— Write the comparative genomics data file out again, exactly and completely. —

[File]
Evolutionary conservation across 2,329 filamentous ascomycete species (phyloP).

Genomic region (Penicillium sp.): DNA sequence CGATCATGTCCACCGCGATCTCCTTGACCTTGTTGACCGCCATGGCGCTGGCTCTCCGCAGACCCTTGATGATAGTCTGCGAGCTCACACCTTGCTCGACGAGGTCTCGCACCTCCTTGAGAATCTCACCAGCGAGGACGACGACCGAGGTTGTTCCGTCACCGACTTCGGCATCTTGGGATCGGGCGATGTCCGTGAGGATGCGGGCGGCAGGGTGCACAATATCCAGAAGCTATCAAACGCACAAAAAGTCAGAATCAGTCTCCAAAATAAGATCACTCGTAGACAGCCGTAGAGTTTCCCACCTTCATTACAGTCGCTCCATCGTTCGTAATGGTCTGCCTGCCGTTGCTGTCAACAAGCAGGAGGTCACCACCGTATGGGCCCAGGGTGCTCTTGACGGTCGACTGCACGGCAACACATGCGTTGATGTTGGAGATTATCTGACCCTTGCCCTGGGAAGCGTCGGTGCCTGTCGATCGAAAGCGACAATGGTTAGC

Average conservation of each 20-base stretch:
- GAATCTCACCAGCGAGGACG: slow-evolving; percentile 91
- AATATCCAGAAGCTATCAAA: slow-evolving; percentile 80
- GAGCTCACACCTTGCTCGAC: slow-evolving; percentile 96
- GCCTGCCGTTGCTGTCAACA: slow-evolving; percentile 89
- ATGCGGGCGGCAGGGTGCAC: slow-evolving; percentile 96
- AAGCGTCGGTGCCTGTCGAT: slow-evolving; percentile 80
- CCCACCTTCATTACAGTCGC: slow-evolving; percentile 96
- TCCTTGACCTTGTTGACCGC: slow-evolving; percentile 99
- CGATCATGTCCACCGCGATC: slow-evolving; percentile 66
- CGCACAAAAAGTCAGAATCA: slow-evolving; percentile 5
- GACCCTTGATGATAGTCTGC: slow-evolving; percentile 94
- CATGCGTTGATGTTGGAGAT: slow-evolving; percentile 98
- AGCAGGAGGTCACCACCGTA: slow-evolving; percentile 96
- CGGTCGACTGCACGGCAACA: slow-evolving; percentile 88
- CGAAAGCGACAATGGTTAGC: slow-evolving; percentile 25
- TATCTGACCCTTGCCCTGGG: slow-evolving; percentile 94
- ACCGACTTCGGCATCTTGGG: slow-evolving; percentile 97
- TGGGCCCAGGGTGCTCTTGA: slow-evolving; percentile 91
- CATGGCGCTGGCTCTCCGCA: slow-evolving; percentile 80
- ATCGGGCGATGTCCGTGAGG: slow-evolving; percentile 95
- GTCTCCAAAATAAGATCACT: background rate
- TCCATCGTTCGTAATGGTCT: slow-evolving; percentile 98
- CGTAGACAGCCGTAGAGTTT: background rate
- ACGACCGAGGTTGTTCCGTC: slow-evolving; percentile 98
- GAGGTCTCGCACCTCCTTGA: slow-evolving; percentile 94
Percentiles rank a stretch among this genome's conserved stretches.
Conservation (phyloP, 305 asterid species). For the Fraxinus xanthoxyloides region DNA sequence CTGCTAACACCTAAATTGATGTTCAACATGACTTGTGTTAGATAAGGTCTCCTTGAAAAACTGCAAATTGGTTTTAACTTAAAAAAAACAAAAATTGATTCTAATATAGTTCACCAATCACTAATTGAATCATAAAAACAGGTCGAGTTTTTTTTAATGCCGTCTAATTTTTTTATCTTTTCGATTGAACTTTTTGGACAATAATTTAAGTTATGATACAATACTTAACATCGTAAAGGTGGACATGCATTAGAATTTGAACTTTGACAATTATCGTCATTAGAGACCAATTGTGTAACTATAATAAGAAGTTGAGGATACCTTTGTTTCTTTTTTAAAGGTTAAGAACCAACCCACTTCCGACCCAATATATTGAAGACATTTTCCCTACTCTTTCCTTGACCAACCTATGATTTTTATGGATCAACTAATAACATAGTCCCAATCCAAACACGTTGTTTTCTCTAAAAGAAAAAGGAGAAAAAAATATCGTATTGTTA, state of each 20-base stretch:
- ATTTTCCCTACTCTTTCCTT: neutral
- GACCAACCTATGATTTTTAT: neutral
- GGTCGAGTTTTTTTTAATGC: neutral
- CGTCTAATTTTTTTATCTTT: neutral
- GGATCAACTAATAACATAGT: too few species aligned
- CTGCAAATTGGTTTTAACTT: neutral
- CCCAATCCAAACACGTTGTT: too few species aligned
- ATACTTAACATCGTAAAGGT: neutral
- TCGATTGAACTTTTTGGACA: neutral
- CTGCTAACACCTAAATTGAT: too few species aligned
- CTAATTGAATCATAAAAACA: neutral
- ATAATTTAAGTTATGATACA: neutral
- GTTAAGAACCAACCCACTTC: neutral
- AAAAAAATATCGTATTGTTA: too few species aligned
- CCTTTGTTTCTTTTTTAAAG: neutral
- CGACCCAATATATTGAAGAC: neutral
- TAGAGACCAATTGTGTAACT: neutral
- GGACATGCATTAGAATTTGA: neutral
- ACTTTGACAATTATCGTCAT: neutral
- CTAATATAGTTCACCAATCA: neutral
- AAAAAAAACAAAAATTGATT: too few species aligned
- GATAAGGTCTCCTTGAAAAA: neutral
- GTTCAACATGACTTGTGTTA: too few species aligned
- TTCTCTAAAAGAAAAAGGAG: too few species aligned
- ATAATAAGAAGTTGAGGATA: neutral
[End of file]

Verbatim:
Evolutionary conservation across 2,329 filamentous ascomycete species (phyloP).

Genomic region (Penicillium sp.): DNA sequence CGATCATGTCCACCGCGATCTCCTTGACCTTGTTGACCGCCATGGCGCTGGCTCTCCGCAGACCCTTGATGATAGTCTGCGAGCTCACACCTTGCTCGACGAGGTCTCGCACCTCCTTGAGAATCTCACCAGCGAGGACGACGACCGAGGTTGTTCCGTCACCGACTTCGGCATCTTGGGATCGGGCGATGTCCGTGAGGATGCGGGCGGCAGGGTGCACAATATCCAGAAGCTATCAAACGCACAAAAAGTCAGAATCAGTCTCCAAAATAAGATCACTCGTAGACAGCCGTAGAGTTTCCCACCTTCATTACAGTCGCTCCATCGTTCGTAATGGTCTGCCTGCCGTTGCTGTCAACAAGCAGGAGGTCACCACCGTATGGGCCCAGGGTGCTCTTGACGGTCGACTGCACGGCAACACATGCGTTGATGTTGGAGATTATCTGACCCTTGCCCTGGGAAGCGTCGGTGCCTGTCGATCGAAAGCGACAATGGTTAGC

Average conservation of each 20-base stretch:
- GAATCTCACCAGCGAGGACG: slow-evolving; percentile 91
- AATATCCAGAAGCTATCAAA: slow-evolving; percentile 80
- GAGCTCACACCTTGCTCGAC: slow-evolving; percentile 96
- GCCTGCCGTTGCTGTCAACA: slow-evolving; percentile 89
- ATGCGGGCGGCAGGGTGCAC: slow-evolving; percentile 96
- AAGCGTCGGTGCCTGTCGAT: slow-evolving; percentile 80
- CCCACCTTCATTACAGTCGC: slow-evolving; percentile 96
- TCCTTGACCTTGTTGACCGC: slow-evolving; percentile 99
- CGATCATGTCCACCGCGATC: slow-evolving; percentile 66
- CGCACAAAAAGTCAGAATCA: slow-evolving; percentile 5
- GACCCTTGATGATAGTCTGC: slow-evolving; percentile 94
- CATGCGTTGATGTTGGAGAT: slow-evolving; percentile 98
- AGCAGGAGGTCACCACCGTA: slow-evolving; percentile 96
- CGGTCGACTGCACGGCAACA: slow-evolving; percentile 88
- CGAAAGCGACAATGGTTAGC: slow-evolving; percentile 25
- TATCTGACCCTTGCCCTGGG: slow-evolving; percentile 94
- ACCGACTTCGGCATCTTGGG: slow-evolving; percentile 97
- TGGGCCCAGGGTGCTCTTGA: slow-evolving; percentile 91
- CATGGCGCTGGCTCTCCGCA: slow-evolving; percentile 80
- ATCGGGCGATGTCCGTGAGG: slow-evolving; percentile 95
- GTCTCCAAAATAAGATCACT: background rate
- TCCATCGTTCGTAATGGTCT: slow-evolving; percentile 98
- CGTAGACAGCCGTAGAGTTT: background rate
- ACGACCGAGGTTGTTCCGTC: slow-evolving; percentile 98
- GAGGTCTCGCACCTCCTTGA: slow-evolving; percentile 94
Percentiles rank a stretch among this genome's conserved stretches.
Conservation (phyloP, 305 asterid species). For the Fraxinus xanthoxyloides region DNA sequence CTGCTAACACCTAAATTGATGTTCAACATGACTTGTGTTAGATAAGGTCTCCTTGAAAAACTGCAAATTGGTTTTAACTTAAAAAAAACAAAAATTGATTCTAATATAGTTCACCAATCACTAATTGAATCATAAAAACAGGTCGAGTTTTTTTTAATGCCGTCTAATTTTTTTATCTTTTCGATTGAACTTTTTGGACAATAATTTAAGTTATGATACAATACTTAACATCGTAAAGGTGGACATGCATTAGAATTTGAACTTTGACAATTATCGTCATTAGAGACCAATTGTGTAACTATAATAAGAAGTTGAGGATACCTTTGTTTCTTTTTTAAAGGTTAAGAACCAACCCACTTCCGACCCAATATATTGAAGACATTTTCCCTACTCTTTCCTTGACCAACCTATGATTTTTATGGATCAACTAATAACATAGTCCCAATCCAAACACGTTGTTTTCTCTAAAAGAAAAAGGAGAAAAAAATATCGTATTGTTA, state of each 20-base stretch:
- ATTTTCCCTACTCTTTCCTT: neutral
- GACCAACCTATGATTTTTAT: neutral
- GGTCGAGTTTTTTTTAATGC: neutral
- CGTCTAATTTTTTTATCTTT: neutral
- GGATCAACTAATAACATAGT: too few species aligned
- CTGCAAATTGGTTTTAACTT: neutral
- CCCAATCCAAACACGTTGTT: too few species aligned
- ATACTTAACATCGTAAAGGT: neutral
- TCGATTGAACTTTTTGGACA: neutral
- CTGCTAACACCTAAATTGAT: too few species aligned
- CTAATTGAATCATAAAAACA: neutral
- ATAATTTAAGTTATGATACA: neutral
- GTTAAGAACCAACCCACTTC: neutral
- AAAAAAATATCGTATTGTTA: too few species aligned
- CCTTTGTTTCTTTTTTAAAG: neutral
- CGACCCAATATATTGAAGAC: neutral
- TAGAGACCAATTGTGTAACT: neutral
- GGACATGCATTAGAATTTGA: neutral
- ACTTTGACAATTATCGTCAT: neutral
- CTAATATAGTTCACCAATCA: neutral
- AAAAAAAACAAAAATTGATT: too few species aligned
- GATAAGGTCTCCTTGAAAAA: neutral
- GTTCAACATGACTTGTGTTA: too few species aligned
- TTCTCTAAAAGAAAAAGGAG: too few species aligned
- ATAATAAGAAGTTGAGGATA: neutral